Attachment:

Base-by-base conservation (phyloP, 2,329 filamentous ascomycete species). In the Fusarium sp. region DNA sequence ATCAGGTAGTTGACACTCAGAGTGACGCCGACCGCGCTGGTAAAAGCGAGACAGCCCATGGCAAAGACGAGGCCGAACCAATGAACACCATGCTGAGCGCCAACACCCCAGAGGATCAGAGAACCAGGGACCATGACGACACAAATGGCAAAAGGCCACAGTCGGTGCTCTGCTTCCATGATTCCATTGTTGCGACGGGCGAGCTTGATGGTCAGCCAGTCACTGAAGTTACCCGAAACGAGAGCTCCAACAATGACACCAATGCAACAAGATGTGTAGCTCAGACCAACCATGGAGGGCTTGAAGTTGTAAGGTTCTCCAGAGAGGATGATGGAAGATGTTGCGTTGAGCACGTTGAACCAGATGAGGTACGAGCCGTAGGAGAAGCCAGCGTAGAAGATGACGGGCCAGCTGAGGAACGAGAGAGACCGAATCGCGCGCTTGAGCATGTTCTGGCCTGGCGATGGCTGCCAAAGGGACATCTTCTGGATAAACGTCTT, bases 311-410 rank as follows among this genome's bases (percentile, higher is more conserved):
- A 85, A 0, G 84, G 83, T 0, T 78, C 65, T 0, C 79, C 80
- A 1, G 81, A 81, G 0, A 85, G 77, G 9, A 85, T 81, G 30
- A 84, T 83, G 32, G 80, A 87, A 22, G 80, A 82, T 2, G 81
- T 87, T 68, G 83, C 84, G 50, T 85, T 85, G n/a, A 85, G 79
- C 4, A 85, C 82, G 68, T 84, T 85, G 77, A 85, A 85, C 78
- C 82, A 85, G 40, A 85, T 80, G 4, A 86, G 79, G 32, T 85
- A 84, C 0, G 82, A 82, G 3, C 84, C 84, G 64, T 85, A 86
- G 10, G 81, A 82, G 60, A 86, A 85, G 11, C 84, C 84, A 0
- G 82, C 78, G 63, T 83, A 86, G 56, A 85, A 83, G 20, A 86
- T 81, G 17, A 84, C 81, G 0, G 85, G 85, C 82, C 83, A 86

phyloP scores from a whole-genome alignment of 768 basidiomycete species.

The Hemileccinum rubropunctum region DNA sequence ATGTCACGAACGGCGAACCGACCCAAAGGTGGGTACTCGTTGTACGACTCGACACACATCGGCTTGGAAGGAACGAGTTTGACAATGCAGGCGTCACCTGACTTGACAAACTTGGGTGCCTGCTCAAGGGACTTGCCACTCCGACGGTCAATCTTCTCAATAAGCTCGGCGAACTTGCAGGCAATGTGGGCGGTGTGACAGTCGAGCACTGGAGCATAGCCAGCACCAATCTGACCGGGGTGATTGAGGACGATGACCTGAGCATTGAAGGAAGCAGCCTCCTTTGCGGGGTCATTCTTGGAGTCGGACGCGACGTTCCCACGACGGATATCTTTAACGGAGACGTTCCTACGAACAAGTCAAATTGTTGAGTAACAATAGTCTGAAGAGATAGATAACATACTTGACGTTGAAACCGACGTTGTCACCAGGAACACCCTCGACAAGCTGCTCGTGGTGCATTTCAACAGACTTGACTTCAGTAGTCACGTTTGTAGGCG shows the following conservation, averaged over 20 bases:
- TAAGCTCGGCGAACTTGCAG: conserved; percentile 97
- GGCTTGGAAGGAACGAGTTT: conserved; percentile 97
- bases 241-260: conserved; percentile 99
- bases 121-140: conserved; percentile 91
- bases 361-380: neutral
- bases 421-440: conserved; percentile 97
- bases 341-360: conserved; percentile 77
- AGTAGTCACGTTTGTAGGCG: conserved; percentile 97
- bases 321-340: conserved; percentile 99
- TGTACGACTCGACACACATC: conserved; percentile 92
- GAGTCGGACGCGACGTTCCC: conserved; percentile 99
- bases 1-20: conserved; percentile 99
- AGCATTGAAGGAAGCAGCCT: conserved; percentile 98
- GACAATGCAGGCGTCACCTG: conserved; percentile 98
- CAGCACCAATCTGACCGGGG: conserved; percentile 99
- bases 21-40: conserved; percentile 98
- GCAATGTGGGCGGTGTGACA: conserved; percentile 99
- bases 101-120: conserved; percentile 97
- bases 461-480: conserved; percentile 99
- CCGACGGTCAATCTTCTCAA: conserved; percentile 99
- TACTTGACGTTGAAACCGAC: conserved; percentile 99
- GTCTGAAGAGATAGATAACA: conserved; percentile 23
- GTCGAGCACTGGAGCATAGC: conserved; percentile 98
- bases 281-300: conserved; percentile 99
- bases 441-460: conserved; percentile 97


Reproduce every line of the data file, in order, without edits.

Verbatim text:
Base-by-base conservation (phyloP, 2,329 filamentous ascomycete species). In the Fusarium sp. region DNA sequence ATCAGGTAGTTGACACTCAGAGTGACGCCGACCGCGCTGGTAAAAGCGAGACAGCCCATGGCAAAGACGAGGCCGAACCAATGAACACCATGCTGAGCGCCAACACCCCAGAGGATCAGAGAACCAGGGACCATGACGACACAAATGGCAAAAGGCCACAGTCGGTGCTCTGCTTCCATGATTCCATTGTTGCGACGGGCGAGCTTGATGGTCAGCCAGTCACTGAAGTTACCCGAAACGAGAGCTCCAACAATGACACCAATGCAACAAGATGTGTAGCTCAGACCAACCATGGAGGGCTTGAAGTTGTAAGGTTCTCCAGAGAGGATGATGGAAGATGTTGCGTTGAGCACGTTGAACCAGATGAGGTACGAGCCGTAGGAGAAGCCAGCGTAGAAGATGACGGGCCAGCTGAGGAACGAGAGAGACCGAATCGCGCGCTTGAGCATGTTCTGGCCTGGCGATGGCTGCCAAAGGGACATCTTCTGGATAAACGTCTT, bases 311-410 rank as follows among this genome's bases (percentile, higher is more conserved):
- A 85, A 0, G 84, G 83, T 0, T 78, C 65, T 0, C 79, C 80
- A 1, G 81, A 81, G 0, A 85, G 77, G 9, A 85, T 81, G 30
- A 84, T 83, G 32, G 80, A 87, A 22, G 80, A 82, T 2, G 81
- T 87, T 68, G 83, C 84, G 50, T 85, T 85, G n/a, A 85, G 79
- C 4, A 85, C 82, G 68, T 84, T 85, G 77, A 85, A 85, C 78
- C 82, A 85, G 40, A 85, T 80, G 4, A 86, G 79, G 32, T 85
- A 84, C 0, G 82, A 82, G 3, C 84, C 84, G 64, T 85, A 86
- G 10, G 81, A 82, G 60, A 86, A 85, G 11, C 84, C 84, A 0
- G 82, C 78, G 63, T 83, A 86, G 56, A 85, A 83, G 20, A 86
- T 81, G 17, A 84, C 81, G 0, G 85, G 85, C 82, C 83, A 86

phyloP scores from a whole-genome alignment of 768 basidiomycete species.

The Hemileccinum rubropunctum region DNA sequence ATGTCACGAACGGCGAACCGACCCAAAGGTGGGTACTCGTTGTACGACTCGACACACATCGGCTTGGAAGGAACGAGTTTGACAATGCAGGCGTCACCTGACTTGACAAACTTGGGTGCCTGCTCAAGGGACTTGCCACTCCGACGGTCAATCTTCTCAATAAGCTCGGCGAACTTGCAGGCAATGTGGGCGGTGTGACAGTCGAGCACTGGAGCATAGCCAGCACCAATCTGACCGGGGTGATTGAGGACGATGACCTGAGCATTGAAGGAAGCAGCCTCCTTTGCGGGGTCATTCTTGGAGTCGGACGCGACGTTCCCACGACGGATATCTTTAACGGAGACGTTCCTACGAACAAGTCAAATTGTTGAGTAACAATAGTCTGAAGAGATAGATAACATACTTGACGTTGAAACCGACGTTGTCACCAGGAACACCCTCGACAAGCTGCTCGTGGTGCATTTCAACAGACTTGACTTCAGTAGTCACGTTTGTAGGCG shows the following conservation, averaged over 20 bases:
- TAAGCTCGGCGAACTTGCAG: conserved; percentile 97
- GGCTTGGAAGGAACGAGTTT: conserved; percentile 97
- bases 241-260: conserved; percentile 99
- bases 121-140: conserved; percentile 91
- bases 361-380: neutral
- bases 421-440: conserved; percentile 97
- bases 341-360: conserved; percentile 77
- AGTAGTCACGTTTGTAGGCG: conserved; percentile 97
- bases 321-340: conserved; percentile 99
- TGTACGACTCGACACACATC: conserved; percentile 92
- GAGTCGGACGCGACGTTCCC: conserved; percentile 99
- bases 1-20: conserved; percentile 99
- AGCATTGAAGGAAGCAGCCT: conserved; percentile 98
- GACAATGCAGGCGTCACCTG: conserved; percentile 98
- CAGCACCAATCTGACCGGGG: conserved; percentile 99
- bases 21-40: conserved; percentile 98
- GCAATGTGGGCGGTGTGACA: conserved; percentile 99
- bases 101-120: conserved; percentile 97
- bases 461-480: conserved; percentile 99
- CCGACGGTCAATCTTCTCAA: conserved; percentile 99
- TACTTGACGTTGAAACCGAC: conserved; percentile 99
- GTCTGAAGAGATAGATAACA: conserved; percentile 23
- GTCGAGCACTGGAGCATAGC: conserved; percentile 98
- bases 281-300: conserved; percentile 99
- bases 441-460: conserved; percentile 97